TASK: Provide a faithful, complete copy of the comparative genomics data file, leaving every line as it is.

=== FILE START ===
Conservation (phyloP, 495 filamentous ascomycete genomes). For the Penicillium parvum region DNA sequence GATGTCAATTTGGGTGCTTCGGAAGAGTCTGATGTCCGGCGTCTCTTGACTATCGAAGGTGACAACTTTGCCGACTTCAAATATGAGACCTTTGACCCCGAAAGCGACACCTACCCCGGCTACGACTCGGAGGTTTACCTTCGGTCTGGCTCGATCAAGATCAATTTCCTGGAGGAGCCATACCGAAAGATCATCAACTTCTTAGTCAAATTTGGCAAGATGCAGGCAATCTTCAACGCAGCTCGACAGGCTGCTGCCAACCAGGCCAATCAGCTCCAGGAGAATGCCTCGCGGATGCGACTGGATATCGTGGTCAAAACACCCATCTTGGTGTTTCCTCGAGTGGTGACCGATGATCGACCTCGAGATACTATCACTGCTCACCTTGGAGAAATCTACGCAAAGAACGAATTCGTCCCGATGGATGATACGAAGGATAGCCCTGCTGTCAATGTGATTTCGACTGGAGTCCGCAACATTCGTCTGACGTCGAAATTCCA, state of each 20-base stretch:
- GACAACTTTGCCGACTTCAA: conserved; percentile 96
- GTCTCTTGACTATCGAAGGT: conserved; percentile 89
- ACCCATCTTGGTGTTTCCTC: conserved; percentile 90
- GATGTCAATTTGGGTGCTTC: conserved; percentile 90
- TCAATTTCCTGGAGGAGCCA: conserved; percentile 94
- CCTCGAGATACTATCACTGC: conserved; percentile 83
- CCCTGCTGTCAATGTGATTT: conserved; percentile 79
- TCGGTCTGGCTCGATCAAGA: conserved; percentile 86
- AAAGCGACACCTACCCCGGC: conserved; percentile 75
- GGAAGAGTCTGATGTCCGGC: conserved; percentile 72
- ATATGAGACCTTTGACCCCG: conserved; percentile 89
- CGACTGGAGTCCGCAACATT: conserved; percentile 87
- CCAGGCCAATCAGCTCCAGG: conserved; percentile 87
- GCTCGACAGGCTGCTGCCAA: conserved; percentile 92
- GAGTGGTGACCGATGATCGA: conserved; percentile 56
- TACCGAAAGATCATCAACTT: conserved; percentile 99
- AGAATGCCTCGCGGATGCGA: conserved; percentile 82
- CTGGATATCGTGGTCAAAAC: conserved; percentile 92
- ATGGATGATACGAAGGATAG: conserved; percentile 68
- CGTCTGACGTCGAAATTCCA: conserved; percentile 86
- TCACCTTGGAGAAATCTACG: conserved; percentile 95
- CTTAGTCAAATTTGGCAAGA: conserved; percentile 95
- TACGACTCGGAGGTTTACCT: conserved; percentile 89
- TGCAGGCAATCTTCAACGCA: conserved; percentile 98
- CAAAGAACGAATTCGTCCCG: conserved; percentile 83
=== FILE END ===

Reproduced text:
Conservation (phyloP, 495 filamentous ascomycete genomes). For the Penicillium parvum region DNA sequence GATGTCAATTTGGGTGCTTCGGAAGAGTCTGATGTCCGGCGTCTCTTGACTATCGAAGGTGACAACTTTGCCGACTTCAAATATGAGACCTTTGACCCCGAAAGCGACACCTACCCCGGCTACGACTCGGAGGTTTACCTTCGGTCTGGCTCGATCAAGATCAATTTCCTGGAGGAGCCATACCGAAAGATCATCAACTTCTTAGTCAAATTTGGCAAGATGCAGGCAATCTTCAACGCAGCTCGACAGGCTGCTGCCAACCAGGCCAATCAGCTCCAGGAGAATGCCTCGCGGATGCGACTGGATATCGTGGTCAAAACACCCATCTTGGTGTTTCCTCGAGTGGTGACCGATGATCGACCTCGAGATACTATCACTGCTCACCTTGGAGAAATCTACGCAAAGAACGAATTCGTCCCGATGGATGATACGAAGGATAGCCCTGCTGTCAATGTGATTTCGACTGGAGTCCGCAACATTCGTCTGACGTCGAAATTCCA, state of each 20-base stretch:
- GACAACTTTGCCGACTTCAA: conserved; percentile 96
- GTCTCTTGACTATCGAAGGT: conserved; percentile 89
- ACCCATCTTGGTGTTTCCTC: conserved; percentile 90
- GATGTCAATTTGGGTGCTTC: conserved; percentile 90
- TCAATTTCCTGGAGGAGCCA: conserved; percentile 94
- CCTCGAGATACTATCACTGC: conserved; percentile 83
- CCCTGCTGTCAATGTGATTT: conserved; percentile 79
- TCGGTCTGGCTCGATCAAGA: conserved; percentile 86
- AAAGCGACACCTACCCCGGC: conserved; percentile 75
- GGAAGAGTCTGATGTCCGGC: conserved; percentile 72
- ATATGAGACCTTTGACCCCG: conserved; percentile 89
- CGACTGGAGTCCGCAACATT: conserved; percentile 87
- CCAGGCCAATCAGCTCCAGG: conserved; percentile 87
- GCTCGACAGGCTGCTGCCAA: conserved; percentile 92
- GAGTGGTGACCGATGATCGA: conserved; percentile 56
- TACCGAAAGATCATCAACTT: conserved; percentile 99
- AGAATGCCTCGCGGATGCGA: conserved; percentile 82
- CTGGATATCGTGGTCAAAAC: conserved; percentile 92
- ATGGATGATACGAAGGATAG: conserved; percentile 68
- CGTCTGACGTCGAAATTCCA: conserved; percentile 86
- TCACCTTGGAGAAATCTACG: conserved; percentile 95
- CTTAGTCAAATTTGGCAAGA: conserved; percentile 95
- TACGACTCGGAGGTTTACCT: conserved; percentile 89
- TGCAGGCAATCTTCAACGCA: conserved; percentile 98
- CAAAGAACGAATTCGTCCCG: conserved; percentile 83